Gender is different from sex. It is the manner in which someone lives their lives and presents themselves to the world. It is how you identify and feel on the inside as well as how you present yourself and perform your gender.
Gender is a complex system of coded things, from hair cuts to clothing, mannerisms and ways of speaking, and pronouns and names, and sometimes even aspects of a person’s own body.
So much of the conversation these days is about transition, or how someone changes from the gender they were assigned at birth to the gender they are, and when this transition can and should happen.
Most of transition is social. It involves little things like hair and wardrobe. Sometimes it involves changing one’s name and pronouns that people want to be called.
For example, I changed my name and pronouns. My name is Charlie, which is short for Charlene, and if you are curious, I named myself after Charlene Frazier from Designing Women. My old name is what is called a Dead Name, because it is not mine and I never identified with it. Never ask a trans person what their Dead Name is and if you do know it, you should refrain from using it. It is disrespectful and can drag up bad memories associated to when the person went by that name.
Don’t worry if you make a mistake and call a friend or relative by their dead name by accident or if you accidentally misgender them. Being overly apologetic often makes the situation worse. If you feel like you should apologize, do so no more than once and show your support by using the proper language going forward.
We Trans people don’t want to be the center of attention and just want to live our lives. We understand that some people have trouble remembering changes.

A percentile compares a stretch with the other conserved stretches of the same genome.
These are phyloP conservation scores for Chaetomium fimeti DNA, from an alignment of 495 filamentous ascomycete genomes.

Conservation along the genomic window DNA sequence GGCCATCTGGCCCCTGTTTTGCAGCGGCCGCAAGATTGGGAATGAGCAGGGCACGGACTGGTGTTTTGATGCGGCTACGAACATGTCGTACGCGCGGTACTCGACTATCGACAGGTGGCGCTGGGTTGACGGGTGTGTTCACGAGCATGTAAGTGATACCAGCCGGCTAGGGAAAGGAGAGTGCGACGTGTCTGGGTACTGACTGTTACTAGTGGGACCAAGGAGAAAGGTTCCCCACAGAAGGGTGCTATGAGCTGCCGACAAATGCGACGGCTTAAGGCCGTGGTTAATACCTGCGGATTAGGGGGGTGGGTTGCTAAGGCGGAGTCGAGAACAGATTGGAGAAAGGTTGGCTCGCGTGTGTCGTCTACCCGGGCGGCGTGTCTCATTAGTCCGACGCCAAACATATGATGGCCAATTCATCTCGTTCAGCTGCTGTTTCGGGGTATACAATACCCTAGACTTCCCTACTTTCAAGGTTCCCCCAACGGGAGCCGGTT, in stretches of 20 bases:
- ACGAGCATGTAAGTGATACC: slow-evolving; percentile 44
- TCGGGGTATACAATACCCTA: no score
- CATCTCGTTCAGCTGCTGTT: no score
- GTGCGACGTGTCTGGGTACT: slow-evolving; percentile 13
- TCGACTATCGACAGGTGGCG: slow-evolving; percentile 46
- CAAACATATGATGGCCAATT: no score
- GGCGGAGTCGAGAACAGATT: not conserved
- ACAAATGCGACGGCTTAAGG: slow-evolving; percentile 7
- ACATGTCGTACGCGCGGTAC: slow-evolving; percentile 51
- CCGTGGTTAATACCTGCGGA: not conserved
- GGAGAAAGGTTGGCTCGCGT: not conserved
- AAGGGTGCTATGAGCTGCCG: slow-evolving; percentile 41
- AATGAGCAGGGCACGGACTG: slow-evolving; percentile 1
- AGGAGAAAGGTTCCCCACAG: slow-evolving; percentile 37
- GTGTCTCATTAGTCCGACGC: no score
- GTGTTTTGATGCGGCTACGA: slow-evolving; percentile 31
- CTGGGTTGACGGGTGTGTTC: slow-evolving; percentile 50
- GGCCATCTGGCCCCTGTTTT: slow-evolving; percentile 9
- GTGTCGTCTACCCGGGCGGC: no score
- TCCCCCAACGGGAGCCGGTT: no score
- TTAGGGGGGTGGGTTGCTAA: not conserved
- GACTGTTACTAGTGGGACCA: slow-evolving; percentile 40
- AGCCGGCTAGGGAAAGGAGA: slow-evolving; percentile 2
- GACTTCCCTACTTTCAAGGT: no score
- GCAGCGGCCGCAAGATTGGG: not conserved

Gender is a spectrum. In fact, it is two intersecting spectra. One runs from male to female and the other from agender to hypergender.
The one that most of us are familiar with runs from male to female. If I were to name some points along this spectrum that you might be familiar with, they would be male, metrosexual, tomgirl, nonbinary, tomboy, female. There are a lot of other genders I can call out, but many of those are familiar to most people.
The other spectrum runs from people who have no experience of gender or agender to people you work hard to exemplify their gender, or hypergender. Examples of the latter would be Kim Kardashian and Dwayne “The Rock” Johnson, who both work hard to perform hyper femininity and hyper-masculinity, respectively.
Traditionally, when a child is born they are assigned one of the binary genders, either male or female, then they are taught to perform that role as they grow up. Most of this is unconscious. It is done through the clothes they are dressed in, the haircuts they are given, the toys and games they are encouraged to play, and the media they are exposed to. For most people, there is nothing wrong with this.
You see, gender is like a pair of socks. When they fit well, you barely notice you are wearing them, but if they are too tight or too loose, they are distracting and all you can think about.
When it comes to gender, we call this discomfort dysphoria, which is the opposite of euphoria. Dysphoria can range from minor irritations to a painful soul extinguishing agony.
Most people have experienced some level of gender dysphoria without knowing that is what they were experiencing at the time. From women being told by misogynists that their only role in society is to have babies and serve men to men being told their role is to be aggressive and domineering. In more subtle ways, it could happen when someone is told they are infertile, or that they have to dress a certain way or have a certain undesired haircut to have a job. These are all experiences of gender dysphoria mixed with other emotions.